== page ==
What could be Jungian about Human Rights Work? | Tristan Troudart

The montrial conference

This is the story of an encounter of people who belong to two communities in tragic confrontation. It is quite a surreal tale of professional lectures and clinical meetings being held against a complex background of monstrous violence, both communities severely shaken by death and destruction. Our intention was to use our psychological skills to fill professional needs and also to open a constructive and supportive dialogue with Palestinians. We expressed our solidarity with their struggle for freedom, as Israelis who support peace, human rights and non violence.
We, a group of Israeli mental health professionals, backed by Physicians for Human rights-Israel, held meetings with a bigger and younger group of Palestinian colleagues from SOS-Bethlehem, whose arrival was frequently delayed because of the military checkpoints. We conducted joint intensive meetings, lectures and group discussions on clinical cases with psychological trauma of children and adolescents as the central issue. Trauma destroys us emotionally, but learning to treat it could unite us in an atmosphere of healing. We did not talk openly about politics although dialogue and socializing developed during the sessions and the coffee breaks.

In the course of the meetings we asked ourselves what is the real, deep reason that drives us to meet with Palestinians?
At the conscious level our intention was to link our professional, therapeutic skills to socio-political action. We live a drama of collective traumatic situations, resulting from the constant bloodshed between both communities. At a deeper level, I felt that the real common emotional ground that drove our group was the wound that we carry from our collective traumatic past: the Second WW Nazi genocide of the Jews. If we add the displacement of the Palestinians from their land by the Israelis in 1948, we have two peoples afflicted by collective trauma, who since then, blame each other of constant death and retraumatization. Both communities keep trying to weaken, undermine or even destroy the other, and this reinforces unipolar archetypal projections. These tragedies are recent: many of us are descendants of Holocaust survivors and the Palestinians' parents were uprooted from their land. These are cultural complexes that affect our peoples, which if left untreated, can lead to archetypal Evil.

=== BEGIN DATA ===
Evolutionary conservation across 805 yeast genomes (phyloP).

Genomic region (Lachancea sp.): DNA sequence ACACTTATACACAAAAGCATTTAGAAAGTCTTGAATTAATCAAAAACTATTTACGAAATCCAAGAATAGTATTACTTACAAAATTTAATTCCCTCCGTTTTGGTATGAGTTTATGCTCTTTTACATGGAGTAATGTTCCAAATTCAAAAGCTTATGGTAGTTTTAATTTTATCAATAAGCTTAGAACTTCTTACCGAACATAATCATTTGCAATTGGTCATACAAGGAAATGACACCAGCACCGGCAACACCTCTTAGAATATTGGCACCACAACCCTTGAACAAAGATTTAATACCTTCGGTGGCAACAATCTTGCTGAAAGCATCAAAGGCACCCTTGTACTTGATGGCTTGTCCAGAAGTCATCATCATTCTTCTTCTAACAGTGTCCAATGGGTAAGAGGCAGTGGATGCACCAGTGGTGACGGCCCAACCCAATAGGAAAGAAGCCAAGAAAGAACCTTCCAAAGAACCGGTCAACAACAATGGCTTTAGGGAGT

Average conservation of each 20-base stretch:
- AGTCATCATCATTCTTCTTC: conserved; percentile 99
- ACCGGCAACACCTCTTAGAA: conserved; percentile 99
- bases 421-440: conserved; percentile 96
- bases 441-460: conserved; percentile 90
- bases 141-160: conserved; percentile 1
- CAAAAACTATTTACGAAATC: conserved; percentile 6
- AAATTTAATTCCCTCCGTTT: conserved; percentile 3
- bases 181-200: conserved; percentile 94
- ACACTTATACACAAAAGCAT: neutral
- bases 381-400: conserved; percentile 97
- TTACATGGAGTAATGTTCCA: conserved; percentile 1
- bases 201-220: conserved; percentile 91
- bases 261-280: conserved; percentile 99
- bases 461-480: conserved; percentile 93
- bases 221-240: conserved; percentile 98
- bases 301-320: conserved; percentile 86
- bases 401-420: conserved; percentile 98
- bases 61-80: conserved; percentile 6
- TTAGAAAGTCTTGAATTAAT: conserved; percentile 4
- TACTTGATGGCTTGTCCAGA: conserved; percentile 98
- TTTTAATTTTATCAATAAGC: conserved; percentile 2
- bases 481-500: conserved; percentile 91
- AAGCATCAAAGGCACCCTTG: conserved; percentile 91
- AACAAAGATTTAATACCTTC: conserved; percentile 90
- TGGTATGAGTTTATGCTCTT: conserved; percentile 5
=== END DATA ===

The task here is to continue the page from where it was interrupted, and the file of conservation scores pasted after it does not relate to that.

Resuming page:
The real motivation could have been the healing of the Other's wound, provoked by a sense of guilt, of feeling that our people could inflict so much pain on others, after what we went through in the most extreme racist crime in recent history. We were conscious that they were also causing much pain to us, and had to deal with our own anger and suspicion. As "good Israelis" we played a Mercurial role of middlemen, or tricksters, and thus got the dubious role of absorbing shadow projections from both sides: We were looked with suspicion by the Palestinians as representatives of the Israeli aggressors, like in our case presentation of the traumatized son of a pilot, and seen almost as traitors by part of our people.